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Old 07-09-2014, 06:00 AM   #15
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Workhorse Chassis Owner
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Most handling problems are do to what is refured to as the tail wagigng the dog. The less weight you have behind the rear wheels compared to the weight in front the better the handling. As for DP motor homes the motor and trans is back there but the rear axle is back there too leaving most of thr MH in front of the rear axle. JMHO

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Old 07-09-2014, 06:47 AM   #16
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Workhorse Chassis Owner
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Location: Homosassa, FL
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My first & present MH is a 2008 35' gas Winnebago on a Workhorse Chassis. When we decided to buy an RV we planned to retire and go full time in two years (2 years ago). We had done some investigating and decided 35' was a good length for us. One of us insisted (not me) that new was best and close to new was a requirement. Relatively speaking 5 years old is close to new. Our coach is is smooth and quiet when the highway is smooth and flat and I stay at 55 but rough and noisy when the road is not so smooth or flat. I know now that age is just one factor to consider and if I had a do-over I would go for an older DP for its benefits over a gas chassis such as ride quality, storage space, tow capacity, power & engine location. I will try to tweak my gas chassis to improve ride quality but keep searching for an older DP I can convince DW to look at.

3 Humans,2 Dogs,1 Vision, sharing a Winnebago Sightseer 35J on a Workhorse Chassis. Allen, Donna, Drew, Bella & Pippy in the MH we call Glor-E-B!
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Old 07-22-2014, 07:30 PM   #17
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Originally Posted by 60Bubba View Post
As with many other new RV shoppers, I'm having a hard time ignoring the attractive pricing on the 34-37' gas class A motorhomes. Beyond the towing capacity limits, which I've discussed in another thread, I'm wondering about the handling issues I've read much about.

I understand the wheelbase versus overall length issue, and that most recommend a ratio of 54% or better. Also, I guess some of the trouble stems from the leaf spring truck chassis the Class A's use.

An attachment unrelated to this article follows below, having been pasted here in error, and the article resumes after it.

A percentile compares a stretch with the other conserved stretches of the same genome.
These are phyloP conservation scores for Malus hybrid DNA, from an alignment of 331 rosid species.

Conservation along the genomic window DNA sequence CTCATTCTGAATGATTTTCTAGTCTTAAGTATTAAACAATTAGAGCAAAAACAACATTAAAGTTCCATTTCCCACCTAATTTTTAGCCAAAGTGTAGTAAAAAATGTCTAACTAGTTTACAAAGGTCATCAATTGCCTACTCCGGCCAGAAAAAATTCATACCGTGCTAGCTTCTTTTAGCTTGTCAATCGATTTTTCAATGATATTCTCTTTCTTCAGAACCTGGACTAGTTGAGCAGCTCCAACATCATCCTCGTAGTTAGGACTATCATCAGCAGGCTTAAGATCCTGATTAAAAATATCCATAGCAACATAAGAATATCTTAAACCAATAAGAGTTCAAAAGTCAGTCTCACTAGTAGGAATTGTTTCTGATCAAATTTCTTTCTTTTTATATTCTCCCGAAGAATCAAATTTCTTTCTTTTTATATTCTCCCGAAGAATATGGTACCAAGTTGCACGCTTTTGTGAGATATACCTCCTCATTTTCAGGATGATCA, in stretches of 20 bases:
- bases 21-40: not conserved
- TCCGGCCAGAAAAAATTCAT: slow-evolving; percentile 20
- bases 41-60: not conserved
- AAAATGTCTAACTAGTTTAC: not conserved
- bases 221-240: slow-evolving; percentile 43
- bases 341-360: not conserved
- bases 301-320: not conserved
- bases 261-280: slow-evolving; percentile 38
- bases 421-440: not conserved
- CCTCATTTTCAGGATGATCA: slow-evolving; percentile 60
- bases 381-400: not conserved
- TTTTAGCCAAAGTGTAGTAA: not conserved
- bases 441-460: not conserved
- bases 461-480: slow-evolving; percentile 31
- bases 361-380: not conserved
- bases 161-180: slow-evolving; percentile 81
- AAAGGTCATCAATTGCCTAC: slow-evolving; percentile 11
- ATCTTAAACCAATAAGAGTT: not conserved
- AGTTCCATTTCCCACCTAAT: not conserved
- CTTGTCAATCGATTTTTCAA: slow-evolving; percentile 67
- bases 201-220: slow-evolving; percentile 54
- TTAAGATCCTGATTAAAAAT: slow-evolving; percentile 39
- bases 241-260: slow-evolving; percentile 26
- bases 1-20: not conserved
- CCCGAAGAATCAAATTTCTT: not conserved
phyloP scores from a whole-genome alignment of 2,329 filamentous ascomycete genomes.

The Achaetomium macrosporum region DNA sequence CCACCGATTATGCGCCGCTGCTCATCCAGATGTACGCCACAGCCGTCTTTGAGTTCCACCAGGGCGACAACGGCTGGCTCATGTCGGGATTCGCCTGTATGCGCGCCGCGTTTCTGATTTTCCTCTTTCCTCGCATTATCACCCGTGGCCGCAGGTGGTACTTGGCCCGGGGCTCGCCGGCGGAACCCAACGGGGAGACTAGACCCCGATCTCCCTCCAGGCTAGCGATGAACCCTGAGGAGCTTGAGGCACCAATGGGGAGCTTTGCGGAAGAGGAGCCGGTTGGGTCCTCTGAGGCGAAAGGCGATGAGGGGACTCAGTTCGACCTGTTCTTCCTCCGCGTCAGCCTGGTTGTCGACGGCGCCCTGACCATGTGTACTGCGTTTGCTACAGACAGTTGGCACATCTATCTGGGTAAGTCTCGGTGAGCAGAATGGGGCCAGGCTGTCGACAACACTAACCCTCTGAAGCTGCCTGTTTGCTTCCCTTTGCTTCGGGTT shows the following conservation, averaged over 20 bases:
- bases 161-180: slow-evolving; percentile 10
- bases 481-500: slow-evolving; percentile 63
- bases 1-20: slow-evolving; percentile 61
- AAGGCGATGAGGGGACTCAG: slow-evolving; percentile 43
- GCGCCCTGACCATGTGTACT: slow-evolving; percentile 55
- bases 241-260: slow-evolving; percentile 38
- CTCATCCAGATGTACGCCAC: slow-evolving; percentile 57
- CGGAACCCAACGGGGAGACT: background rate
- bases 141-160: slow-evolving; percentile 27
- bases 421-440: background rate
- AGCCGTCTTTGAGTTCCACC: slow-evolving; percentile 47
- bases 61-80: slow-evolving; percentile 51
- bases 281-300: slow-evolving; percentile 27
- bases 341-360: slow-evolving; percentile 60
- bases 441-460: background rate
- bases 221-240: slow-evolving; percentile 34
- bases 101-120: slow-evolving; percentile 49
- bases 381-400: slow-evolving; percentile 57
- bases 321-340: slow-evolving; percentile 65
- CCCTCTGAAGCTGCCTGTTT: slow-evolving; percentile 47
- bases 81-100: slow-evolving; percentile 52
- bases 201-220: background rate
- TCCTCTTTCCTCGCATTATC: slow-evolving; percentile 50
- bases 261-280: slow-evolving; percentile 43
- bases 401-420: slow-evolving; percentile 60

For those who have experience with both, can anyone give me a better explanation about the actual issues you've experienced driving gas motorhomes, as well as the technical explanation for it if you have one.

Floor plan is paramount. You will spend a lot more time parked than on the road. If needed, suspension upgrades will eliminate any handling concerns. I just added a rear trac bar and new shocks to my '05 37' gasser and greatly improved its handling.
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Old 07-22-2014, 07:46 PM   #18
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Long gasser handing problems are usually on Ford chassis and can almost always be rectified. Rear track bar is a biggie, as it stops the tail wag syndrome. Cheap handling fix is another common update. After doing these to my 37' is drives well.

Gas or diesel. Let your usage model decide. As others have commented, floor plan is paramount.
Vince and Susan
2011 Tiffin Phaeton 40QTH (Cummins ISC/Freightliner)
Flat towing a modified 2005 Jeep (Rubicon Wrangler)
Previously a 2002 Fleetwood Pace Arrow 37A and a 1995 Safari Trek 2830.
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Old 07-22-2014, 07:47 PM   #19
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Invest in 4 Koni shocks and you will be surprised a the difference in the ride. You have a good coach there and that Alison tranny is super.

People who have DP will disagree with me but the only thing they have going for them is the air ride. Maintenance on a DP is quite expensive compared to a gas unit. That Workhorse engine is not too noisy either.

I had a 2004 Adventurer 33 footer on a Workhorse and it was just fine. Now I have a 2014 Adventurer on a Ford chassis and time will tell.

2014 Winnebago Adventurer 35P,Ford F-53, V-10
2011 Ford Escape,2000 Roadmaster Tow Dolly
"Have a Great Day, Enjoy RVing."
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Old 07-22-2014, 08:40 PM   #20
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I agree with ecurb74 short trips gas long comfy diesel